Canadian police roll out child porn tracking system

TORONTO – A system for tracking online child pornographers that began with a Canadian police officer’s e-mail plea to Microsoft chairman Bill Gates may eventually be adopted by law enforcement agencies around the world.

Officers from the Royal Canadian Mounted Police (RCMP) and the Toronto Police Service and executives from Microsoft Canada officially unveiled the Child Exploitation and Tracking System (CETS) on Thursday. The database, which was designed to assist police in tracking Internet predators and rescuing children, has already been successfully used in five Toronto-area investigations and has led to a number of arrests, officials said. Microsoft said it would complement its existing $2.5-million investment in the development of CETS with a $2-million donation that would create an office for supporting the system and training police to use it. CETS will be open to any law enforcement agency with a Child Exploitation division, who will access it via a Web-based application.

Toronto Police Service started working with Microsoft to develop CETS two years ago, after Det.-Sgt. Paul Gillespie of the force’s sex crimes unit sent a message to Gates asking for a system that would reduce the time it takes to sift through online child porn. Canadian police estimate there are more than 100,000 Web sites with child abuse images, and Toronto Police have seized more than two million pictures and videos.

CETS is not an image repository but a combination of database and case management system that will sift through officer’s notes, e-mail tips and other files to help police correlate leads on child pornographers. The system is based on Microsoft’s SQL Server product for the database and analytics, while the Web-based interface uses elements borrowed from Microsoft’s SharePoint portal technology, according to Microsoft Canada CETS project lead Frank Battison. The system will require less than a day of training, he added.

“It was a case of applying our .Net methodology to create a system that operates the way they operate,” he said, adding that the customized elements of the system include features developed out of Microsoft Research, though he refused to provide details. “We wanted something that was created by officers, for officers.”

RCMP Commissioner Giuliano Zaccardelli said CETS would be housed at the recently-opened National Child Exploitation Coordination Centre in Ottawa. Data fed into the system there will then be available to local police agencies, and he said it would be up to them to make the best use of the tool.

“It was front-line officers who drove this, who had the vision and asked for this,” he said, adding that he has already been in discussions with a senior member of Interpol about the promise of CETS. “He salivates at the thought of being able to provide this kind of tool to his agencies.”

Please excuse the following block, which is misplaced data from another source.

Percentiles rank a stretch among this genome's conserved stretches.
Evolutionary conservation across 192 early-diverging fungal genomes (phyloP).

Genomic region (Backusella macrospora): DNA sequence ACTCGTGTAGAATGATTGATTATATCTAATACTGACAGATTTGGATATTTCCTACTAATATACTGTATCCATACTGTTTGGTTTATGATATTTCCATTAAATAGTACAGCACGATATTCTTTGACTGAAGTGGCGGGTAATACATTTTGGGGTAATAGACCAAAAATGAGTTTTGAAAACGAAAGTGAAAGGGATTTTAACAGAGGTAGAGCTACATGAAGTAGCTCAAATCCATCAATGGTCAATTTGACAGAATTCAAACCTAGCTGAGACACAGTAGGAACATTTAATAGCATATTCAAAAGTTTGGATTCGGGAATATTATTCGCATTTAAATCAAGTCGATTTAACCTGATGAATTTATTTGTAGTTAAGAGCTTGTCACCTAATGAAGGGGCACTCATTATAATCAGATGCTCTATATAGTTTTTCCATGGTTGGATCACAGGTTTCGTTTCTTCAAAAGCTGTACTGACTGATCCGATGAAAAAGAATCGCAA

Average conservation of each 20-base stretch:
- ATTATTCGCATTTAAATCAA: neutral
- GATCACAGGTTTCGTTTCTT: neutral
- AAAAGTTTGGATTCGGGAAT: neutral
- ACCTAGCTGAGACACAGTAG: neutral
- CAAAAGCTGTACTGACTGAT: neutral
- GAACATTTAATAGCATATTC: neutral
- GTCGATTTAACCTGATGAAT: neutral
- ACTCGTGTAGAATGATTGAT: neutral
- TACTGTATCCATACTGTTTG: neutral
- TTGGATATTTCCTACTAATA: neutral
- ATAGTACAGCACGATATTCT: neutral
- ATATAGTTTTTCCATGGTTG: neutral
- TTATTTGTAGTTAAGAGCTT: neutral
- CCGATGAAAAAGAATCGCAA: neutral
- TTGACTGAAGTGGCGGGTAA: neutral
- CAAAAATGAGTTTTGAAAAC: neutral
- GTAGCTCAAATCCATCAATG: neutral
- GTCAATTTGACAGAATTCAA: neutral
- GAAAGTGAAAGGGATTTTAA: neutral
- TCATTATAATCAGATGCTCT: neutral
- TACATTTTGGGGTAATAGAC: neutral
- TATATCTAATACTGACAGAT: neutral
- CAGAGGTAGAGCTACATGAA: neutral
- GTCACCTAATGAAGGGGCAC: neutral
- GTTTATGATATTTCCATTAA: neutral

Though a child porn tracking system is used by some agencies in Europe, CETS is the most sophisticated tool designed for this purpose so far, Zaccardelli said. Former Toronto police chief Julian Fantino said several other agencies, including the FBI and the U.S. Department of Homeland Security, have shown an interest in using CETS. Battison said Microsoft knew there would be a possible need to integrate CETS with other, non-Microsoft systems, so it was developed based on Web services standards including Simple Object Access Protocol (SOAP).

Fantino said the system would allow investigators to get through a lot more material than they do today, and that staff would be dedicated to handle the manual input of some of the data. “There might be a scene in a photograph showing abuse, and the system might be able to indicate other photographs that depict a similar scene,” he said. “It will identify the commonalities inherent in these kinds of crimes.”

Microsoft Canada president David Hemler said police might also use CETS to track other traces of Internet predators, including instant messaging “buddy lists,” and help flesh out the tips that often come into police with little information. Microsoft did not charge Canadian police to develop CETS, and will make it available free of charge to any law enforcement agency that wants to use it.

“There’s a goodwill image for us in doing this, but it’s also something we see as the right thing to do,” he said.

Earlier this year, Microsoft donated $100,000 to the University of Toronto’s Centre for Innovation Law and Policy for research into the legal and policy issues surrounding online safety for children, and to work with Ontario’s Attorney General office to develop new polices about using the Internet.

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